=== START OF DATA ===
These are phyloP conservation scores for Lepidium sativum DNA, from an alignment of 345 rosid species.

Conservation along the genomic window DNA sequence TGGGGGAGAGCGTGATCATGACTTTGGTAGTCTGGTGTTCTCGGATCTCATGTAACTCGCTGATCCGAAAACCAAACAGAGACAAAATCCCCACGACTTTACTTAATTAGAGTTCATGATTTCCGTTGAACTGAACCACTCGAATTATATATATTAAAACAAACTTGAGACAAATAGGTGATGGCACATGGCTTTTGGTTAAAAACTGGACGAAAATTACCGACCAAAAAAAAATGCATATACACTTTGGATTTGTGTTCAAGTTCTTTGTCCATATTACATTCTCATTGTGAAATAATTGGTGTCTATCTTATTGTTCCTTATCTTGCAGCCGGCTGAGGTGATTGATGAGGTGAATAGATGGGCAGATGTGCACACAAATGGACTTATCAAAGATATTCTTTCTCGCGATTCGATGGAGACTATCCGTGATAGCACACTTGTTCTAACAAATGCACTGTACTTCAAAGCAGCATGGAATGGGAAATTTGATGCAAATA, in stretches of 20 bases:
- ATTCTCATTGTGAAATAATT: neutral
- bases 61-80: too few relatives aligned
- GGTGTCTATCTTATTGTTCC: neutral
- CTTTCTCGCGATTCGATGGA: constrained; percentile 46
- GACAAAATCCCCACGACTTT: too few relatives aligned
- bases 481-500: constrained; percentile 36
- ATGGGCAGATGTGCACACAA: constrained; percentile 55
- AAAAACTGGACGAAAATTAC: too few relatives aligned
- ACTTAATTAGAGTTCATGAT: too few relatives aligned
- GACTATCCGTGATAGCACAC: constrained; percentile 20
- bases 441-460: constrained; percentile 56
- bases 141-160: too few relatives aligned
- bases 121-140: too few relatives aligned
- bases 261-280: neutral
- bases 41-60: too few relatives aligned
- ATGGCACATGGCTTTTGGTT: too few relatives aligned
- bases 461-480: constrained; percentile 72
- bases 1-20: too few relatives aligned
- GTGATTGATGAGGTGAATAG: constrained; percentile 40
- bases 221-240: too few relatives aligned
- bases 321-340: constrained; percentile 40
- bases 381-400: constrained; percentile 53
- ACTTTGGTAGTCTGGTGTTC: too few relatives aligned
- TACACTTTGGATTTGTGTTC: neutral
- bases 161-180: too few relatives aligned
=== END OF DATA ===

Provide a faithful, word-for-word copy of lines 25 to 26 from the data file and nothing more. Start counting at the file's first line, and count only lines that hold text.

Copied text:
- ACTTTGGTAGTCTGGTGTTC: too few relatives aligned
- TACACTTTGGATTTGTGTTC: neutral